I Faced my Eating Disorder by Becoming a Swimsuit Model for a Day

by June 14, 2013
filed under Life
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When asked if I would be interested in modelling in a swimsuit shoot, I thought that the world was trying to mess with me. I thought, “you’re joking, right?” Every part of my brain was yelling at me, telling me to say no. Not a chance on this earth would I willingly subject myself to that. I almost shocked myself when my fingers typed out the happy response, “that sounds fab!”

Um. pardon me?

Through the past few years I’ve struggled with an eating disorder. I battle an obsession with food that, at times, can be all-consuming. Daily weigh-ins, crying over eating a cookie when I “couldn’t afford to eat it,” becoming enslaved to counting calories. I’ve lived a life of feeling impeccably average. At times, rather below average. I’m pressed to tell you exactly what led me to develop an eating disorder. I could speculate – perhaps it was the bullying I experienced as a youth, or my experiences living with bipolar disorder. Maybe it was my need for perfection or my complete lack of self-esteem. Be what it may, in my late teens an eating disorder emerged.

So when approached with the prospect of baring it all in a bikini for a magazine, it would be an understatement to say I was terrified. In fact, I felt almost queasy at the thought of it. My gut reaction was to say a resounding “no.” Yet for some reason, there was that quintessential little voice in the back of my head. You know which one I’m talking about: The voice that turns the smallest of thoughts into a resounding orchestra. What’s that called? My conscience, my gut, my wiser senses – whatever. Call it what you will, that damn little nagging feeling urged me to commit to the swimsuit shoot.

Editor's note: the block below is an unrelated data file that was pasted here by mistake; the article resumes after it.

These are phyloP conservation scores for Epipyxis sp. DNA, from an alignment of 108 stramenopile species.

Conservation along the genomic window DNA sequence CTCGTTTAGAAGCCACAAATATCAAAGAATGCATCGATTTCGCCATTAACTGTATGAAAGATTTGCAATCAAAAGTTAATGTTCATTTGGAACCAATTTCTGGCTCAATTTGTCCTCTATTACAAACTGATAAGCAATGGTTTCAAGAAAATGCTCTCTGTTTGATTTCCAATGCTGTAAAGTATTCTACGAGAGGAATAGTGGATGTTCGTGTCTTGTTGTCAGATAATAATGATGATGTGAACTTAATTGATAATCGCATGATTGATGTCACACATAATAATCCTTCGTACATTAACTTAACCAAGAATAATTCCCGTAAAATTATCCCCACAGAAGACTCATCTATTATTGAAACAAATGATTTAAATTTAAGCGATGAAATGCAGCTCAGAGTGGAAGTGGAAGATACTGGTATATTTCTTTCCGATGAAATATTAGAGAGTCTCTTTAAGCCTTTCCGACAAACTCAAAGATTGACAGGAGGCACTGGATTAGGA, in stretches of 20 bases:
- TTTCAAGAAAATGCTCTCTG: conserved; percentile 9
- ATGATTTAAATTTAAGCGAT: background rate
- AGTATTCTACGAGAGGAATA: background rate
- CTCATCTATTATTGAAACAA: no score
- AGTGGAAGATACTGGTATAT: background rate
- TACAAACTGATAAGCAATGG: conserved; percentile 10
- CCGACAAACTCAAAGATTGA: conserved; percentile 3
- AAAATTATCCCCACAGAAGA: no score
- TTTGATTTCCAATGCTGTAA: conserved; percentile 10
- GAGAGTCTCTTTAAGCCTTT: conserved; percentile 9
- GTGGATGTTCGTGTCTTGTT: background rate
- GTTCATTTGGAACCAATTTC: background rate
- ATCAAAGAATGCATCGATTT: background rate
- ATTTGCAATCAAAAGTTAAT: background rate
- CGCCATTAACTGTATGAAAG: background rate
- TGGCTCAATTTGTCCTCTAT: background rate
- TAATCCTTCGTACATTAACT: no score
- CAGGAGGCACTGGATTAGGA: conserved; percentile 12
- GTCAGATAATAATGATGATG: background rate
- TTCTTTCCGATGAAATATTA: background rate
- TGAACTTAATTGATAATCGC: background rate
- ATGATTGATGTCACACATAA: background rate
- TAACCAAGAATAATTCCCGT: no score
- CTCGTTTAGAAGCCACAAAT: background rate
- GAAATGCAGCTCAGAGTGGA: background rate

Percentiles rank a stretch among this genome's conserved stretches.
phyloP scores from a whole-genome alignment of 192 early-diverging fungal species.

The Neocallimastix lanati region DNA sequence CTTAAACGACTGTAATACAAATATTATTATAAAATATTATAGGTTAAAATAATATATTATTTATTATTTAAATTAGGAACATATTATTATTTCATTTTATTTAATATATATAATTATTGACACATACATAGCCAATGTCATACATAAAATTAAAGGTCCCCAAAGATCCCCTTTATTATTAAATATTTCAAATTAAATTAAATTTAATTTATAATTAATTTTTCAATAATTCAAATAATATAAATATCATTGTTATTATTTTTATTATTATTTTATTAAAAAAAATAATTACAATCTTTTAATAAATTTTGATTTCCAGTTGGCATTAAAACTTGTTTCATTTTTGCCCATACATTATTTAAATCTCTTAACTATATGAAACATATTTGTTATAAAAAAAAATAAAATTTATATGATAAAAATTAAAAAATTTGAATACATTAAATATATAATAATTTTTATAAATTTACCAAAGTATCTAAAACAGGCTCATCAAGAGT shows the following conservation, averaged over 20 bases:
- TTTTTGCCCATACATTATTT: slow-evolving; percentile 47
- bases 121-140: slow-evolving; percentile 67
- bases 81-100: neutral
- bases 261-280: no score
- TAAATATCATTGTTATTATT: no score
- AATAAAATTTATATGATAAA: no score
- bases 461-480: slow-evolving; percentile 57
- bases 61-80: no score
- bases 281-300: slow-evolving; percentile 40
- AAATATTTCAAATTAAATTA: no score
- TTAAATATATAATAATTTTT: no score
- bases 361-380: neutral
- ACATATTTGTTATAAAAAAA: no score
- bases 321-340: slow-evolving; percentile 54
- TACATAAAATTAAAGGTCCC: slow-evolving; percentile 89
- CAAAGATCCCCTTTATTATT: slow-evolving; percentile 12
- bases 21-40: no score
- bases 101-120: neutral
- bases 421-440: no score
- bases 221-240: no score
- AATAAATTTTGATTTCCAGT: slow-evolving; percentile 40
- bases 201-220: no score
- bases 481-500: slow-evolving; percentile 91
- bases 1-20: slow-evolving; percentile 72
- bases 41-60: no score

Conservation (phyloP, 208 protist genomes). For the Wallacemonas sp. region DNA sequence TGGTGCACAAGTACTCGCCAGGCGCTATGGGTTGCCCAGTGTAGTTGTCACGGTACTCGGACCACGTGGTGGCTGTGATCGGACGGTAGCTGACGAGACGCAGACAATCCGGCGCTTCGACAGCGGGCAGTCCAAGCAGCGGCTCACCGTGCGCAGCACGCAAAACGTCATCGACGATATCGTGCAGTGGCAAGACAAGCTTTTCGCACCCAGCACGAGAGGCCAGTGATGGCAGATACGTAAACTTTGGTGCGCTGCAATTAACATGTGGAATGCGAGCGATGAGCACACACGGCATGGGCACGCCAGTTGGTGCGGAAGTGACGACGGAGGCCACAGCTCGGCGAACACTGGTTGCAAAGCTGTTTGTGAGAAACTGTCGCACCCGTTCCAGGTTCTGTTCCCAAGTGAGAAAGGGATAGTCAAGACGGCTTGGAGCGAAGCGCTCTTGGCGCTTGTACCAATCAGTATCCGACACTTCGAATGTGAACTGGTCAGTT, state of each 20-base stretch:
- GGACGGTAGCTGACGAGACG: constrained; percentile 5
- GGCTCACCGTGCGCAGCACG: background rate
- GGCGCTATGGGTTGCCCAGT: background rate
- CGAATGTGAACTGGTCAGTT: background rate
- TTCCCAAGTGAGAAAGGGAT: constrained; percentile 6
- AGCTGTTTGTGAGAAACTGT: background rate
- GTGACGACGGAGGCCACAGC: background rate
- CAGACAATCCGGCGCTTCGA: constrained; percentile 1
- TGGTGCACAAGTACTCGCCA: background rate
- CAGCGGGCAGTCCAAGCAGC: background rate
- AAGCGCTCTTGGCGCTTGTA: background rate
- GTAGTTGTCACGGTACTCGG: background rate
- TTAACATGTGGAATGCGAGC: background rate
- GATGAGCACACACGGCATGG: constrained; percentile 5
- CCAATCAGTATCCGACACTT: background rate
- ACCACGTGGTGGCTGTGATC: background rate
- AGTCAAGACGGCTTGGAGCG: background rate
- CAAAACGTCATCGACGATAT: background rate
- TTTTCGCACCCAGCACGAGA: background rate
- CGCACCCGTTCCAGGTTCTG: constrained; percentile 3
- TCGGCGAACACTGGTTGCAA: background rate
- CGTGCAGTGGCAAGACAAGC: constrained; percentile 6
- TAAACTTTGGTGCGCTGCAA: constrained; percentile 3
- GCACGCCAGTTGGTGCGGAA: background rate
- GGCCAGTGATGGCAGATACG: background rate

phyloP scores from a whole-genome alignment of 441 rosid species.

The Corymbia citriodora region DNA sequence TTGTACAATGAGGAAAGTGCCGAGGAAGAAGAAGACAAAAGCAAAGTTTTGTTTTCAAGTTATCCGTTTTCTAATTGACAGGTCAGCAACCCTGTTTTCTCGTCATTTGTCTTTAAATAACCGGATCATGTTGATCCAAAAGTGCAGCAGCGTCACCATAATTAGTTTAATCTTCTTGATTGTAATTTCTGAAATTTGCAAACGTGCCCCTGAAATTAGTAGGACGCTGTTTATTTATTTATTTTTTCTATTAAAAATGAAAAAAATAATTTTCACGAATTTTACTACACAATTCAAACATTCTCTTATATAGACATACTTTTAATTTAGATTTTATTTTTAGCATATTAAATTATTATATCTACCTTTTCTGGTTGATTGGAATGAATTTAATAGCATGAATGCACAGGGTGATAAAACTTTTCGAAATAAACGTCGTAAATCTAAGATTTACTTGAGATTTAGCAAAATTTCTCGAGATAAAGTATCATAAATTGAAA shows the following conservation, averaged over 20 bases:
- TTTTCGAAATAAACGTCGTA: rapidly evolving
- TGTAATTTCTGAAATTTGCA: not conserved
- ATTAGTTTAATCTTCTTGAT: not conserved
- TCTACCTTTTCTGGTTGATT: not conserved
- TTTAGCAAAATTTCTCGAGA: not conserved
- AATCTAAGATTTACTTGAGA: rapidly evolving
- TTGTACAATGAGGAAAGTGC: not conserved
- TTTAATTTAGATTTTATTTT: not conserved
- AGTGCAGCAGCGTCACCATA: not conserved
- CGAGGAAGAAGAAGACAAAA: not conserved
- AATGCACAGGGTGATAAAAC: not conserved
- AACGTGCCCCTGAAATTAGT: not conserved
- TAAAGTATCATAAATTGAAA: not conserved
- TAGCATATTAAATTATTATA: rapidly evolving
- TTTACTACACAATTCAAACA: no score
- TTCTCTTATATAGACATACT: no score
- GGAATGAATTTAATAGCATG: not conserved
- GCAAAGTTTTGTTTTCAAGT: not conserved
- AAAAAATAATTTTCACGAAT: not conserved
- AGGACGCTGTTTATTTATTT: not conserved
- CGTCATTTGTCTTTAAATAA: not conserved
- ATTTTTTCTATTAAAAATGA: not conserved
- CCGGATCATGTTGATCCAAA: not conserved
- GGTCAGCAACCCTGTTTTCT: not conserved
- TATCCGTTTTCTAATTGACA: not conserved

The concept of the shoot was to show beauty of all varieties; we gurls are gorgeous without being a size zero. Beauty comes in all shapes and sizes and colours. This shoot would be about embracing ourselves for exactly who we are.

Pretty hypocritical for someone with an eating disorder.

With every part of me wanting to scream no, that little voice whispered yes. I needed this. I needed to learn that the size of my clothes does not equate my worth, my beauty, my value to society. The amount of calories I consume does not make me any more or less of a human being. This is something I wanted, I needed.


So I said yes.

The road leading to the shoot was not an easy one. I had to constantly fight the urge to back out. The morning of was nothing less than a nightmare. I got lost, I got stuck in construction. I was THAT girl – you know, the one that breezes in an hour late, and then is too shy to talk to anyone? Yeah, that was me.

I walked into the health club of Hotel Macdonald, and once again, felt that overwhelming feeling to run for the hills. Holy hell, everyone there was beautiful! I sat there awkwardly, fiddling with my phone, feeling too self-conscious to jump into any conversation.
These people around me were captivating. They were gorgeous, funny and welcoming. Slowly, I started to feel a little more comfortable. I began to think less about my weight, and more about the brilliance of the personalities around me. This was beauty.

The rest of the day followed suit. Laughing, chatting, attempting not-too-shabbily to model. My earlier fears began to dissipate, eased by the sheer awesomeness of those around me. I felt like the Grinch, when he starts to think that Christmas is more than just packages, boxes and bags.

I walk away from this experience changed. While I am certainly not cured, I am changed. Slowly, my perceptions are shifting. They are fading from obsession to tendency – perhaps one day to just a blip on my radar. This is the start of my journey.

I ate a cupcake on the way out.

See more photos of the swimwear shoot in Flurt! Magazine’s Summer Issue, available in July on iTunes.

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